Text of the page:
RATH: Mistresses can make a ton of money. Zheng encountered mistresses who owned businesses, multiple homes and various investments. But it's still sex work; and women working in karaoke bars have to deal with police raids, gangsters, abusive clients, and the daily threat of assault. Zheng said the hostesses in karaoke bars come from rural areas, where life is rough to begin with.

ZHENG: These are rural women, and they came from the countryside into the city looking for jobs because of the intolerable poverty that was engendered by the decades of biased government policies against rural people.

RATH: The policy Zheng is talking about is the household registration system. It basically makes rural migrants into second-class citizens in the city.

ZHENG: Without urban resident permits, rural migrants are denied subsidized housing, health care, employment, children's education, and other benefits that are only associated with urban residents' permits. The women that I studied with, they had to pay monthly fees just to be able to reside in the city temporarily and legally. Almost every hostess in my research, they started out kind of at the bottom rung of society. So among the jobs available to them, the hostessing kind of offer opportunity for them to escape.

RATH: You've talked about some women, they're doing fairly well financially. They're able to take care of themselves and their families, and run their own lives. But how typical is that? How much are these women empowered, or how much are they just being exploited?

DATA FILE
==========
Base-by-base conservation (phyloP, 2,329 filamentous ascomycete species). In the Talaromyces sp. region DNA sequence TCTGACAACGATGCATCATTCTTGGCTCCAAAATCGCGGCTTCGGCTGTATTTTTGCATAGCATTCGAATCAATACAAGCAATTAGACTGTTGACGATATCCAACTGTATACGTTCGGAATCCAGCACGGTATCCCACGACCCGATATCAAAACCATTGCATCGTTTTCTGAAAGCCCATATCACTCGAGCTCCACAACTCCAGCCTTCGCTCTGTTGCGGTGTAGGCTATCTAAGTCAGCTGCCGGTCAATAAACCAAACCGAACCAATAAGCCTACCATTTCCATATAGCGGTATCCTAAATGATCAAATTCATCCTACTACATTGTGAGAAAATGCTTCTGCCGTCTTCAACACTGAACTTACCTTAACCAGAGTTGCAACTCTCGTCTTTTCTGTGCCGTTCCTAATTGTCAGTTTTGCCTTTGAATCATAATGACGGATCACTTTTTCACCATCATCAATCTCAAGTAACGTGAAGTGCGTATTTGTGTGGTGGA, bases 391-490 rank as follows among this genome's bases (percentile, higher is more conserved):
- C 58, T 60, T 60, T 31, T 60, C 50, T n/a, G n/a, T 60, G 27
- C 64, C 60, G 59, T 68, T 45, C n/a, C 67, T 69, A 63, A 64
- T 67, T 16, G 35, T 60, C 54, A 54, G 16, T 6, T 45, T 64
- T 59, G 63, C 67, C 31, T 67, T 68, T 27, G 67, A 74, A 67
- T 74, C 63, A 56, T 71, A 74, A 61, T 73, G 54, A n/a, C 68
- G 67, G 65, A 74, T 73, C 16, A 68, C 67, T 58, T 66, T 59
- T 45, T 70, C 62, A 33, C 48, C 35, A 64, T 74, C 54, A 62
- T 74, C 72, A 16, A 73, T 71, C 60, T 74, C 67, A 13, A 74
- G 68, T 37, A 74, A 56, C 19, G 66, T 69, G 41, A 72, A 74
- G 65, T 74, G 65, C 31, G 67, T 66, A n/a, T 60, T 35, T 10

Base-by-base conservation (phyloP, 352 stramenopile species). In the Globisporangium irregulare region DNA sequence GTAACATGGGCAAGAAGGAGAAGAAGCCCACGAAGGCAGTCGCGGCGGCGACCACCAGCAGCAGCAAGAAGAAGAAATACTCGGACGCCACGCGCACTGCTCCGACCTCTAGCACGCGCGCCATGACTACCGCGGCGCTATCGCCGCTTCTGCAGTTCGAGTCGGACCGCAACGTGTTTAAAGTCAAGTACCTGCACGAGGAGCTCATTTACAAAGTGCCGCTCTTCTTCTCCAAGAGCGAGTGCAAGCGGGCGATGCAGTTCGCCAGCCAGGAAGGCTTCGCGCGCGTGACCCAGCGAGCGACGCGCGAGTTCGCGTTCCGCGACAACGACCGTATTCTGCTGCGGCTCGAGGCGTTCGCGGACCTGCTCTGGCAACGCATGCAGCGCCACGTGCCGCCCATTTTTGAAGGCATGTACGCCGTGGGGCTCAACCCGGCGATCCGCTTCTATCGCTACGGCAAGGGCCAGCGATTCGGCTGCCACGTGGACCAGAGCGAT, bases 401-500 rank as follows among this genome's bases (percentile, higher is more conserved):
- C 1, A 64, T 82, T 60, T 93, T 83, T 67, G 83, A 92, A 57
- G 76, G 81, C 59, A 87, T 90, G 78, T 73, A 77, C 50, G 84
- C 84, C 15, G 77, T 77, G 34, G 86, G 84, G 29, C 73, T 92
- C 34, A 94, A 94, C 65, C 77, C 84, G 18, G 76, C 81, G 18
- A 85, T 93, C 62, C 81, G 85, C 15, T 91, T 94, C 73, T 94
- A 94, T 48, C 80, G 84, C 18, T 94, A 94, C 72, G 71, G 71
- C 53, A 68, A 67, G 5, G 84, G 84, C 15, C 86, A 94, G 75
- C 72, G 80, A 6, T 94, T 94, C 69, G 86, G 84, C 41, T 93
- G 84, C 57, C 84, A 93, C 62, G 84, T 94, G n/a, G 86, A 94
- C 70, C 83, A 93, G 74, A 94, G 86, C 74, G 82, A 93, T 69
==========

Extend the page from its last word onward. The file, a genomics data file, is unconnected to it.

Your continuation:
ZHENG: The reality is, it's a murky relationship. It's not pure empowerment, and it's not pure victimization or exploitation. It's somewhere in between. I have to caution people against thinking that's in extremely black-and-white terms because for the women, their previous life as domestic workers, as waitresses, the men could use their body freely and can rape them anytime they wanted. But sex work gave the women power. The women could sit there; and the men have to pay just to see them, just to look at them, just to sit next to them. That's a lot of power.

RATH: But the public scandals involving mistresses have made for bad press, and James Palmer says some in power are trying to portray mistress culture as a cause of corruption rather than a symptom.

PALMER: The government has pinned its image on being anti-corruption, and anti-corruption is linked to the idea of cracking down on vice, cracking down on drinking and gambling and sex work. And the government tries quite hard to push the idea that the mistresses cause the corruption rather than that the corruption causes the mistresses.

RATH: Has that notion taken hold, you know, among typical people in China?

PALMER: I don't think it has, no. And I think fundamentally, the public understands that this is a distraction, and that the officials are the ones who are powering the mistress economy in the first place.

RATH: But Palmer is quick to point out that the anti-vice crackdown has focused on poor and seedy red light districts - the street-working prostitutes, not the higher-class karaoke hostesses or the mistresses living in luxury apartments.

James Palmer lives in Beijing. You can read his article online at Aeon Magazine. Tiantian Zheng's book about the women in karaoke bars is called "Red Lights: The Lives of Sex Workers in Postsocialist China."